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question mark


question mark

A punctuation symbol (?) written at the end of a sentence or phrase to indicate a direct question.

See also:

Examples and Observations:

  • "How can you come to know yourself? Never by thinking, always by doing. Try to do your duty, and you'll know right away what you amount to."
    (Johann Wolfgang von Goethe)

  • "You see things; and you say, 'Why?' But I dream things that never were; and I say, 'Why not?'"
    (George Bernard Shaw, Back to Methuselah, 1921)

  • "How can you govern a country that has 246 varieties of cheese?"
    (Charles De Gaulle, President of France, 1958-1969)

  • "Ever tried? Ever failed? No Matter, try again, fail again, fail better."
    (Samuel Beckett)

  • "Take your life in your own hands and what happens? A terrible thing: no one to blame."
    (Erica Jong)

  • "Question marks . . . have their own vulgarism, an attempt to attribute sarcasm to a word by putting a query in brackets after it: 'We attended a really cultured (?) dinner-party last night, at which the other guests could talk of nothing but film stars and football pools.' This habit should be strangled at birth. . . .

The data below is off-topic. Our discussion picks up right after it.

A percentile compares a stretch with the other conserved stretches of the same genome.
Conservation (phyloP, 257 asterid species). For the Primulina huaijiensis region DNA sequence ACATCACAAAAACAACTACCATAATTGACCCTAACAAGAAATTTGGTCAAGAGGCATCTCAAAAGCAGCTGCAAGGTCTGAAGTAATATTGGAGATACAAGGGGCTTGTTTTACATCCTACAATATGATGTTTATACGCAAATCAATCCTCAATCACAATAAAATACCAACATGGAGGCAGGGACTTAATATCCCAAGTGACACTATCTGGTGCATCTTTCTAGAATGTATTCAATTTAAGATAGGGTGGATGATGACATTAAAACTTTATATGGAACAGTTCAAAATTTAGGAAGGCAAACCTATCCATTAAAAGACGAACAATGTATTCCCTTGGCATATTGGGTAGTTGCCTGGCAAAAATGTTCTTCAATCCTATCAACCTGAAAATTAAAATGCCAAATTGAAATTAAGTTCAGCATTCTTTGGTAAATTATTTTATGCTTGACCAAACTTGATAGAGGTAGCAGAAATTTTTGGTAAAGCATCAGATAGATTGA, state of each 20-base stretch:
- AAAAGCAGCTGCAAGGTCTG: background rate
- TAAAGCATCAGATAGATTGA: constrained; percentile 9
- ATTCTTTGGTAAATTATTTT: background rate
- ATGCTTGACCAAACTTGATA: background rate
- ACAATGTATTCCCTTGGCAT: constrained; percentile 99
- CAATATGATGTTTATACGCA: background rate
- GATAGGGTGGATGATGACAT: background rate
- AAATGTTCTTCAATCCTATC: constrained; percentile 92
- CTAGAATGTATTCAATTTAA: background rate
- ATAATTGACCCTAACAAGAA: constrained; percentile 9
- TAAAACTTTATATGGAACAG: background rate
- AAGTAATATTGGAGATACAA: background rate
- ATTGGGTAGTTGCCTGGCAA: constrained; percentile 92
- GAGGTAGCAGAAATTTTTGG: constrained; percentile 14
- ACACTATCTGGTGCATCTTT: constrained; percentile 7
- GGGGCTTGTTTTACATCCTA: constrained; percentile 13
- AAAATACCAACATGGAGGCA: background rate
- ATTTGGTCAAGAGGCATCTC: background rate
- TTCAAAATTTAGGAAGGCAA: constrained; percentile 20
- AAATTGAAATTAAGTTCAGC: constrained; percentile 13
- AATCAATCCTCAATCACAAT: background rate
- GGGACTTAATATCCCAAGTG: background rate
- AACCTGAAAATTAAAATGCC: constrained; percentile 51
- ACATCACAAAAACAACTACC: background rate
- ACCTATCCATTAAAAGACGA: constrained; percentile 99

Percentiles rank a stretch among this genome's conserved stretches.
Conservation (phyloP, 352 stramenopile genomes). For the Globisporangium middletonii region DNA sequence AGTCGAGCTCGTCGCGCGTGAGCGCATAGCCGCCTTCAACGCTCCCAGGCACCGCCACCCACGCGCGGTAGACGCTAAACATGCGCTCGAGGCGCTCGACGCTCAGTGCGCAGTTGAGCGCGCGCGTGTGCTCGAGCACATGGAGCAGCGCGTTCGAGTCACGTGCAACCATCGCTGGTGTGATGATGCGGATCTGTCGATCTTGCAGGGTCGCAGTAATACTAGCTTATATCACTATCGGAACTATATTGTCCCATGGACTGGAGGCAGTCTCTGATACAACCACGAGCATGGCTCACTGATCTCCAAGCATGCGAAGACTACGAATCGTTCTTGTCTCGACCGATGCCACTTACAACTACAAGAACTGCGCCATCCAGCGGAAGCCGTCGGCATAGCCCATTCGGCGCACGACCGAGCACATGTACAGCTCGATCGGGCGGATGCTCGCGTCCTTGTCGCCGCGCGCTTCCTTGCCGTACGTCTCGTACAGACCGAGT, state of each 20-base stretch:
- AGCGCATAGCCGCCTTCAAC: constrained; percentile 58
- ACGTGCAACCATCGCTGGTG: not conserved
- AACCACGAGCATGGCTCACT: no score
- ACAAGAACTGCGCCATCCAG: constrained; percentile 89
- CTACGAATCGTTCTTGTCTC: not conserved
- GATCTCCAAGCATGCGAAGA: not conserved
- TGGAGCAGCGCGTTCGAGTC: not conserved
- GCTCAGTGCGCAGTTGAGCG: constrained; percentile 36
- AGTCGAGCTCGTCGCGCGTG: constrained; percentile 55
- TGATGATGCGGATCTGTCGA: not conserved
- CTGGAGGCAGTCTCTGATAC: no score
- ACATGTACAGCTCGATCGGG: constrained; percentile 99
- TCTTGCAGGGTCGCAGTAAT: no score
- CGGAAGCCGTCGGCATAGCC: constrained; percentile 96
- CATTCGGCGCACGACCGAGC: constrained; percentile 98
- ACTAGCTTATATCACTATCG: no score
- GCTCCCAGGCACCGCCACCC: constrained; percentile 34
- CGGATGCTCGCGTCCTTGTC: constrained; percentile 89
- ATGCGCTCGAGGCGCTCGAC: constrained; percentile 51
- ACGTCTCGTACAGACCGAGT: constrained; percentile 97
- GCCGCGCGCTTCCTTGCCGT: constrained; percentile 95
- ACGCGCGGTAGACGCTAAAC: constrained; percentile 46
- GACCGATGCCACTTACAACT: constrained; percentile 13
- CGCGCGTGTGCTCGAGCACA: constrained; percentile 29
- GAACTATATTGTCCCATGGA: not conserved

"There is, however, one other misuse of the question mark that deserves more serious comment, namely its intrusion in indirect questions, such as:
    He asked me why I was so silent?
    This is definitely wrong. The original question mark of 'Why are you so silent?' must give way to a full-stop [period] when the question is converted by 'He asked me' into its indirect form, for the sentence as a whole has now become a statement."
    (C.V. Carey, Mind the Stop. Pelican Books, 1971)

  • "The question mark, used well, may be the most profoundly human form of punctuation. Unlike the other marks, the question mark--except perhaps when used in a rhetorical question--imagines the Other. It envisions communication not as assertive but as interactive, even conversational.

    "The question is the engine of debates and interrogations, of mysteries solved and secrets to be revealed, of conversations between student and teacher, of anticipation and explanation. There are Socratic questions, of course, where the interrogator already knows the answer. But more powerful is the open-ended question, the one that invites the other to act as the expert in telling his own experience."
    (Roy Peter Clark, The Glamour of Grammar. Little, Brown, 2010)

  • "If you shoot at mimes, should you use a silencer?"
    (Steven Wright)

  • "If there are no stupid questions, then what kind of questions do stupid people ask? Do they get smart just in time to ask questions?"
    (Scott Adams)
Also Known As: interrogation point, note of interrogation, question point
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